The Estuarine Catfish (Cnidoglanis macrocephalus) is endemic to the waters of Australia and is known to occur on the east coast from Kirra in southern Queensland to Bateman’s Bay in New South Wales and on the west coast from Kingston in South Australia to the Abrolhos Islands in Western Australia. This species is also commonly referred to as a “Cobbler’ and is a member of the ‘Catfishes’ family Plotosidae. This species is mottled brown and yellow in colour and has a large flattened head with four pairs of barbels and a fifth pair above the snout. The dorsal and pectoral fins have embedded spines which are poisonous and are very painful if they puncture the skin.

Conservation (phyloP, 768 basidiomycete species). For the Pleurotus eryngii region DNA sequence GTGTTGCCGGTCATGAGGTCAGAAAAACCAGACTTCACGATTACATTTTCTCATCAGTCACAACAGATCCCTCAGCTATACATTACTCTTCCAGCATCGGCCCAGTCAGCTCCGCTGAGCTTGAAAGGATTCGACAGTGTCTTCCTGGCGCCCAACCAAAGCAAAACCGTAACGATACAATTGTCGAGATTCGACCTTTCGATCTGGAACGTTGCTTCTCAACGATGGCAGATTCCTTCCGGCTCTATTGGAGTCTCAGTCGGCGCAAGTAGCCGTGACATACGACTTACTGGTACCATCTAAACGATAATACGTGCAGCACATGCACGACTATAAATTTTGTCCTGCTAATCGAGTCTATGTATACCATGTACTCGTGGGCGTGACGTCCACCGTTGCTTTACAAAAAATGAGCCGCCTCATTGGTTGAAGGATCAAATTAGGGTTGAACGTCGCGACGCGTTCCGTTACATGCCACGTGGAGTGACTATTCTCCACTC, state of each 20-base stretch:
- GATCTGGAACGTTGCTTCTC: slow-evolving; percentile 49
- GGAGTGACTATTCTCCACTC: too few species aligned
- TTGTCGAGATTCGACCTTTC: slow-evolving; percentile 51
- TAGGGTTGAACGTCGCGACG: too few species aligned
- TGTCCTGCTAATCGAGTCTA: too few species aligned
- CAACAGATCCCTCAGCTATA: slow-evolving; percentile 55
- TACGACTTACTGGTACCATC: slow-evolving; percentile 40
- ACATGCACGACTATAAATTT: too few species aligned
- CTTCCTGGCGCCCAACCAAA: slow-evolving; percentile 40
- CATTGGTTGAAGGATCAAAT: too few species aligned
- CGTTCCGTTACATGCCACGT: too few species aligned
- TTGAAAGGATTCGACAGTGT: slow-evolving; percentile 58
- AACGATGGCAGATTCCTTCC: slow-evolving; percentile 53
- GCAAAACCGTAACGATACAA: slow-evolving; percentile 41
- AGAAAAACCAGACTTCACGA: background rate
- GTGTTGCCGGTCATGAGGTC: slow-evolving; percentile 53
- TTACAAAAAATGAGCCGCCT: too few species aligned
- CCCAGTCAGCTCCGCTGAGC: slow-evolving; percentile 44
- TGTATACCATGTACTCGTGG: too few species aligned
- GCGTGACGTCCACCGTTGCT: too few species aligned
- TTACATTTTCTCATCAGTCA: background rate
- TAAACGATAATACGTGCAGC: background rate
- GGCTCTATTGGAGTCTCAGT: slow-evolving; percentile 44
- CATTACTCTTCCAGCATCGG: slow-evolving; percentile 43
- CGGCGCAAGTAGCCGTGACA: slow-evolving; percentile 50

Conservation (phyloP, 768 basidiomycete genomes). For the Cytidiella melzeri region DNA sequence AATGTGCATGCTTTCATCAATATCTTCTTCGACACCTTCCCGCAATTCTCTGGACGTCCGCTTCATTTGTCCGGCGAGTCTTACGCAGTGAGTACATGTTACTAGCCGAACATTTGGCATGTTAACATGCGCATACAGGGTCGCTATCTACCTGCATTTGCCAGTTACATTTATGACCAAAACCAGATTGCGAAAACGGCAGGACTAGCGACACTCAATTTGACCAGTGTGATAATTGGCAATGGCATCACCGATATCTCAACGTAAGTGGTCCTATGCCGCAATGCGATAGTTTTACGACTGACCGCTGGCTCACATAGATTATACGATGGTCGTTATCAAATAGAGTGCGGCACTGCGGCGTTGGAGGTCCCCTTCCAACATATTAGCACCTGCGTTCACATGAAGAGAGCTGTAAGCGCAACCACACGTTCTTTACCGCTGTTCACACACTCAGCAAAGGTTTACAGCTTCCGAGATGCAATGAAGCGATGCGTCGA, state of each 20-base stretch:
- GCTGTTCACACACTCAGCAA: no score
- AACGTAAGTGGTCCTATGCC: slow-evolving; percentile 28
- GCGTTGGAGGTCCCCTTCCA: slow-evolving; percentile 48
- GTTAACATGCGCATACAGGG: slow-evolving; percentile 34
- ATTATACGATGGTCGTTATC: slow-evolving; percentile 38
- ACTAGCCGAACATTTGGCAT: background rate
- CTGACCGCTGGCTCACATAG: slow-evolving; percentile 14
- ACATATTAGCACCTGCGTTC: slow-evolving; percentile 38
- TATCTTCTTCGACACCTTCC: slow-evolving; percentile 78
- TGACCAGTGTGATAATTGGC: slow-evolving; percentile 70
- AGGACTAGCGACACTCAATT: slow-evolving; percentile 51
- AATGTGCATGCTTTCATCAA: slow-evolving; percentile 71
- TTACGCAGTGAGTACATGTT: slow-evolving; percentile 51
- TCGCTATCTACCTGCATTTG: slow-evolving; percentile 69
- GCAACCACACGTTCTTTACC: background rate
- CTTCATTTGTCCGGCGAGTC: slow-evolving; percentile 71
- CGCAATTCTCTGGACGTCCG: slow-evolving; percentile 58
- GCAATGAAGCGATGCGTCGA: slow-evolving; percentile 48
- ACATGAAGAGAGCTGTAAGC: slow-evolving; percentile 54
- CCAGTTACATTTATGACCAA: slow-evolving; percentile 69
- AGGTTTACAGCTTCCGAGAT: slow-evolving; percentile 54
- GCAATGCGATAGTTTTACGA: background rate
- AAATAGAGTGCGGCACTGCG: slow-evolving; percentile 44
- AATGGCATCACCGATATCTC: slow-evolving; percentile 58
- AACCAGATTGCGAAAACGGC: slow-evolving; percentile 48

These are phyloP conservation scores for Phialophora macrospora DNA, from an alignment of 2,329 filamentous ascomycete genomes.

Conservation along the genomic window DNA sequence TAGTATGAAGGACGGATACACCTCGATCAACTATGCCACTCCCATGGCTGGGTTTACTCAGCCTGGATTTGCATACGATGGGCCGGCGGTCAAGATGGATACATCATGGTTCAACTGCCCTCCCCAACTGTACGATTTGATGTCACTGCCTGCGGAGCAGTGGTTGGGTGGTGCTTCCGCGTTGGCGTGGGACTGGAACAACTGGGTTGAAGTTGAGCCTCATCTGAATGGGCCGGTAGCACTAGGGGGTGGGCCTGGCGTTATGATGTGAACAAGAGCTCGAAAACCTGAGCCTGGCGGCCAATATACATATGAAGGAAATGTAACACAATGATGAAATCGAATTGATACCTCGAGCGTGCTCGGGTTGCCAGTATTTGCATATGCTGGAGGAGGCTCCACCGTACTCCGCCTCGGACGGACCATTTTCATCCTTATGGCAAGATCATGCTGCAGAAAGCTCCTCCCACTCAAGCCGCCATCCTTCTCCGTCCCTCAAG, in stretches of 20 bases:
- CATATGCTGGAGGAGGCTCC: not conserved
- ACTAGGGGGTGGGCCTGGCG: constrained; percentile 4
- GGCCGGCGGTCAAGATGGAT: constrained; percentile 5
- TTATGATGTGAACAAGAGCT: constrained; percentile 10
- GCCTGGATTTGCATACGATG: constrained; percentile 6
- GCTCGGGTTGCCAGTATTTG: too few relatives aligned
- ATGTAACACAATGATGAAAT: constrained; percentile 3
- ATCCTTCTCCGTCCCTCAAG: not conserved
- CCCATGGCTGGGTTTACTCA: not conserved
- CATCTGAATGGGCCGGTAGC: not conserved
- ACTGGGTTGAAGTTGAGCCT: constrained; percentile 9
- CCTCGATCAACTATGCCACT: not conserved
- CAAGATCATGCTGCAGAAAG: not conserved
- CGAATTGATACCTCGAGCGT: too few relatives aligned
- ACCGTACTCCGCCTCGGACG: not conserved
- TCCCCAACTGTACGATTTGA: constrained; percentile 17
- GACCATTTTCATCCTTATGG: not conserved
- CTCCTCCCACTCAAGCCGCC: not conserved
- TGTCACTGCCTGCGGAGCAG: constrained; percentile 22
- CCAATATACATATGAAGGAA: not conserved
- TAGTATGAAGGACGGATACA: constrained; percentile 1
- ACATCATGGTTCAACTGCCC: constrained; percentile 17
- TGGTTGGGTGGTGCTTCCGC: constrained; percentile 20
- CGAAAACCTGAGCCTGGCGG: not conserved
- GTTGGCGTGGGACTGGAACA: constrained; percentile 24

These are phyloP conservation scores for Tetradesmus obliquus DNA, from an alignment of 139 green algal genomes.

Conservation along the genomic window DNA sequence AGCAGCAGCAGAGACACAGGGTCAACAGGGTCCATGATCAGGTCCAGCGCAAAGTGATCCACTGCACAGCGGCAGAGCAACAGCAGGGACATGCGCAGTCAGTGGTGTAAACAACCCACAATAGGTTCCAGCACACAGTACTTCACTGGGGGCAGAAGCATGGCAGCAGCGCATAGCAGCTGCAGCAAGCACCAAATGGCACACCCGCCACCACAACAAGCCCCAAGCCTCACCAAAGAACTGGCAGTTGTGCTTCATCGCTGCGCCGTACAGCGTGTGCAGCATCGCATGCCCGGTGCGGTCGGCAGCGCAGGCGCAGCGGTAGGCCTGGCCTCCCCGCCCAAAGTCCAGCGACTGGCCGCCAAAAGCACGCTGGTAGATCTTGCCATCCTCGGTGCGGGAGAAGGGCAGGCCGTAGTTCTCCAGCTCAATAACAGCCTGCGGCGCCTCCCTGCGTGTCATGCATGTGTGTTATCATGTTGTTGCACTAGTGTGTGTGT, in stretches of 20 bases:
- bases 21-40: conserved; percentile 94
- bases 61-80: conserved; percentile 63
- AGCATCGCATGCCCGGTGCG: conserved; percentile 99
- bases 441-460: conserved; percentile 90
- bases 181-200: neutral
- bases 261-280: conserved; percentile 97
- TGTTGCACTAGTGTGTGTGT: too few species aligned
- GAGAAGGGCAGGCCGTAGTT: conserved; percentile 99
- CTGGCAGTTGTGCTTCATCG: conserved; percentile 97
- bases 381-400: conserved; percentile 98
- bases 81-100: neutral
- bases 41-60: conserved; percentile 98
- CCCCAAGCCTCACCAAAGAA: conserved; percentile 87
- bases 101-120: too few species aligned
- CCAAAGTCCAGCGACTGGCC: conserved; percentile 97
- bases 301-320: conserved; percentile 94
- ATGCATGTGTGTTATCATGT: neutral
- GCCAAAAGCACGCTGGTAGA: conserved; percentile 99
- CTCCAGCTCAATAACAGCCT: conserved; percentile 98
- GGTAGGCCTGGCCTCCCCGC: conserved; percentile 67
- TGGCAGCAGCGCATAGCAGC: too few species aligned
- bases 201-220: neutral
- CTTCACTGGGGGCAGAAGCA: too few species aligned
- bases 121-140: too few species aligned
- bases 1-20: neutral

This species can be found living in shallow bays and estuaries in areas that have sandy/silty bottoms. During the daytime this species tends to hides under rocks or in holes whilst it becomes more active at night whilst it forages for food. They are opportuntisc feeders and are known to feed on bivalve and univalve molluscs, crustaceans (such as small prawns and amphipods), polychaete worms, algae and organic debris. The Estuarine Catfish (Cnidoglanis macrocephalus) grows to a maximum length of approximately 60cm.